I think the point with Nadine and her obsession with curtains, her husband's (Ed's) dissatisfaction with their marriage, which led, in part to her accident, and her amnesis/psychosis thinking she was a high school student again (and becoming obsessed with the football player) was actually right at the heart of Twin Peaks, and indeed, David Lynch's broader point in much of his work. It was really instrumental to the series. The facial expressions the actor playing her husband would display in response to some of her antics were pure comedic genius. He played that role as an absolutely hilarious straight man.

David Lynch is basically obsessed with what lurks beneath the surface of a particular rosy image of (small town) America. He has basically made a career out of exposing and skewering that rosy image as both creating neuroses and being an attempt to mask those neuroses in a feedback loop.

Re: Spirituality

PostPosted: 20 Mar 2013, 20:02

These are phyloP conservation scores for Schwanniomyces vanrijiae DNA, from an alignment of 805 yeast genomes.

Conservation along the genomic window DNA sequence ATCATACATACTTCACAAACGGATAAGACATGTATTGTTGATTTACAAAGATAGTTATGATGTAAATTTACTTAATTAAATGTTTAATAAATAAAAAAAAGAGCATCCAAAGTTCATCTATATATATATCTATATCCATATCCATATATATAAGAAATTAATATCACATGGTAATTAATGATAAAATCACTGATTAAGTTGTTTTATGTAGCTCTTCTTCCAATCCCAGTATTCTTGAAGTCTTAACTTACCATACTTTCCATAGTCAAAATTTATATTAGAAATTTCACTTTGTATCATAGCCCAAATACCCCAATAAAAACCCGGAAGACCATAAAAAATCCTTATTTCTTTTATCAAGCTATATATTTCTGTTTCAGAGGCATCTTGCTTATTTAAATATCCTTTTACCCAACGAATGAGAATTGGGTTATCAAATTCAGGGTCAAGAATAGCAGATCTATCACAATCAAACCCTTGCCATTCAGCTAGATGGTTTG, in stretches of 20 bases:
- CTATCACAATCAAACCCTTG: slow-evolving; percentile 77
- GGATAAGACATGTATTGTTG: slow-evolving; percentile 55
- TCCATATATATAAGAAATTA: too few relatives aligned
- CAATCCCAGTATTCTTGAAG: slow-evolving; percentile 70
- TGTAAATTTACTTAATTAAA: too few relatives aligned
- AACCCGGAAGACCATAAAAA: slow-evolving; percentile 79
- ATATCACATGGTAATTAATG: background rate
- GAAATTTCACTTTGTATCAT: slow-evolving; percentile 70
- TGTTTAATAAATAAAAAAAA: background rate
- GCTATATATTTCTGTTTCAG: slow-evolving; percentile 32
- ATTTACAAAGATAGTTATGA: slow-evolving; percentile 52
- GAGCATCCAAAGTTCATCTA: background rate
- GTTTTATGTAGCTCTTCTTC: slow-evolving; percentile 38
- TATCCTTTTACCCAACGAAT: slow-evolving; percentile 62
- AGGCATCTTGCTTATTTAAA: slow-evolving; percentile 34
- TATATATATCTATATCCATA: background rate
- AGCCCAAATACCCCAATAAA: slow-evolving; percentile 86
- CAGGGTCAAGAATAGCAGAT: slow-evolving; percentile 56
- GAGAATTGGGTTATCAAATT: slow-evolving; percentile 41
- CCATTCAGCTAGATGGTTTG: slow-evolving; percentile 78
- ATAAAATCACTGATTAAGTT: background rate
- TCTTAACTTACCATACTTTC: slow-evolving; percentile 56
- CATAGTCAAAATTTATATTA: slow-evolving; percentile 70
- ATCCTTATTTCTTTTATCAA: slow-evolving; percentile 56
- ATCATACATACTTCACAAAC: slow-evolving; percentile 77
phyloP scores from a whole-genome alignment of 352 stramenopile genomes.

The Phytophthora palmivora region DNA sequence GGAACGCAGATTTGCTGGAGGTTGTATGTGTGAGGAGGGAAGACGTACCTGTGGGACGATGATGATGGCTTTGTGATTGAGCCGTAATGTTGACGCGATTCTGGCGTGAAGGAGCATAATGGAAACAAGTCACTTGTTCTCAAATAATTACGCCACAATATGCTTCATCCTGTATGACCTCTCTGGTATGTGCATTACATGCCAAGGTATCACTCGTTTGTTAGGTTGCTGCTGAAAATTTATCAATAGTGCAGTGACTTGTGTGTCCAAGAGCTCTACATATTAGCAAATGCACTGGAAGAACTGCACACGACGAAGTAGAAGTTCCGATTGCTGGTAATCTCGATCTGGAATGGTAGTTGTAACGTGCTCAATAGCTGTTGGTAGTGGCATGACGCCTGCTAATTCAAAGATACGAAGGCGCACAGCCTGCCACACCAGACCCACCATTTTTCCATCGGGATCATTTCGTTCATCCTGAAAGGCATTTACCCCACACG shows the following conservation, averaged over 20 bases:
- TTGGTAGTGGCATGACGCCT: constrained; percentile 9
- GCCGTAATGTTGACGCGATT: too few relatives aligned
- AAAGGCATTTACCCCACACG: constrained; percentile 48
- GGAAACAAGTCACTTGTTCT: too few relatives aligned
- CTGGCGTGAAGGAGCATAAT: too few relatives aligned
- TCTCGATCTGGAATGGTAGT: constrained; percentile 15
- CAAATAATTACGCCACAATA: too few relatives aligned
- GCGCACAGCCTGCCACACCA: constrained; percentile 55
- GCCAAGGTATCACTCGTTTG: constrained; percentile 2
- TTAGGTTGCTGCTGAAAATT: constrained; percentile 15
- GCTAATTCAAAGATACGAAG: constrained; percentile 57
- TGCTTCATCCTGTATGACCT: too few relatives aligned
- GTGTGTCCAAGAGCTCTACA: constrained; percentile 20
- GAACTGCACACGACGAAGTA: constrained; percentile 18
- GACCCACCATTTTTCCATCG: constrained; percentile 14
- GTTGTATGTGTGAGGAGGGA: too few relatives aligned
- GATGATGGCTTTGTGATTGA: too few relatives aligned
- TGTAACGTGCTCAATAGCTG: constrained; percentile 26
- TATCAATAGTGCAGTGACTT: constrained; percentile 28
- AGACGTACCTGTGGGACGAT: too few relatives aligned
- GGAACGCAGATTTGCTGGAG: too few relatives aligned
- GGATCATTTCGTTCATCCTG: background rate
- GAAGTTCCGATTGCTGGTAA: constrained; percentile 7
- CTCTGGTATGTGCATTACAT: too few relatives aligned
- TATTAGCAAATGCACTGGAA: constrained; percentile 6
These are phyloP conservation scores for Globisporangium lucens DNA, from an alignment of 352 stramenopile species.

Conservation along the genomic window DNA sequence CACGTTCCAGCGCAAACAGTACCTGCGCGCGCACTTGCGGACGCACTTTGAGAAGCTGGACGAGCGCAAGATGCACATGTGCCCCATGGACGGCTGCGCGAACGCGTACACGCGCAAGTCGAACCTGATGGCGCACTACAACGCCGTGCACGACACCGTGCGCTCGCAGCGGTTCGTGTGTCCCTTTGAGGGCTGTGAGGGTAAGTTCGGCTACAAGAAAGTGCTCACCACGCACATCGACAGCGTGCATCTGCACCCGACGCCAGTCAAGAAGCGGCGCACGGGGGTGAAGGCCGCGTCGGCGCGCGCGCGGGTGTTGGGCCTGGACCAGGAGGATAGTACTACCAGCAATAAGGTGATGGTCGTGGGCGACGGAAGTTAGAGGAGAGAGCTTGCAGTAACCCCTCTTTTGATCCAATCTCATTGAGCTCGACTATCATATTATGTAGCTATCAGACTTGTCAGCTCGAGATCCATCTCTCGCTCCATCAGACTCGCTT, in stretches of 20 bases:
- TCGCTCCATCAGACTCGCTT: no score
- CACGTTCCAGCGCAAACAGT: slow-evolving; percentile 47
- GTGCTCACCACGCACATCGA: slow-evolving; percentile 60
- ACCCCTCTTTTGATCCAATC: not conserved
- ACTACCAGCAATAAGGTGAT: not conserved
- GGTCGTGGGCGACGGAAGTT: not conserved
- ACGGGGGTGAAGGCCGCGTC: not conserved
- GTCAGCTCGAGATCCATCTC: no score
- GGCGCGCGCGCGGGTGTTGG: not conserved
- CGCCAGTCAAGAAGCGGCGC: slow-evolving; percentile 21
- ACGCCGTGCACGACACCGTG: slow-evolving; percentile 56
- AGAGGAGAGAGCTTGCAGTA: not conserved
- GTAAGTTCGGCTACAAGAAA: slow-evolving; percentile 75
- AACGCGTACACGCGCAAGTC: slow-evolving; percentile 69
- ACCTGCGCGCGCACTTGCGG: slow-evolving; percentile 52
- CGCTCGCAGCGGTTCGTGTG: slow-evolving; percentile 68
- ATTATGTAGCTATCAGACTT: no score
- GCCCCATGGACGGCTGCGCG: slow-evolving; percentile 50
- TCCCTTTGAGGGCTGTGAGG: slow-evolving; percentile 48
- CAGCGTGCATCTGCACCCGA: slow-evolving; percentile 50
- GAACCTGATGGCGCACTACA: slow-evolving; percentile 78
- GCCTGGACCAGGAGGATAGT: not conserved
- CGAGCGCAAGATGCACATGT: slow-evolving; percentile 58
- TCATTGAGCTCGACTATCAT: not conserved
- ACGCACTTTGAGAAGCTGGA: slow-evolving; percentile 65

by Charlie
Funnily enough, I watched Twin Peaks again recently. My other half had heard so much about it and wanted to watch it, so I found my old DVDs and we sat through it together.

In my view, the first series was brilliantly done, but the second one soon went downhill after Laura Palmer's killer was revealed and David Lynch began to take a backseat.

For some reason, now, whenever I think about Ray Wise and his manic grin in series two, I get an image of Tony Blair. I can just imagine the ex PM driving around with a large bag of golf clubs in the boot of his car…

Re: Spirituality

PostPosted: 20 Mar 2013, 23:59
by Gavin
Same here Charlie, currently sitting through it with my wife! I think Caleb described Lynch well: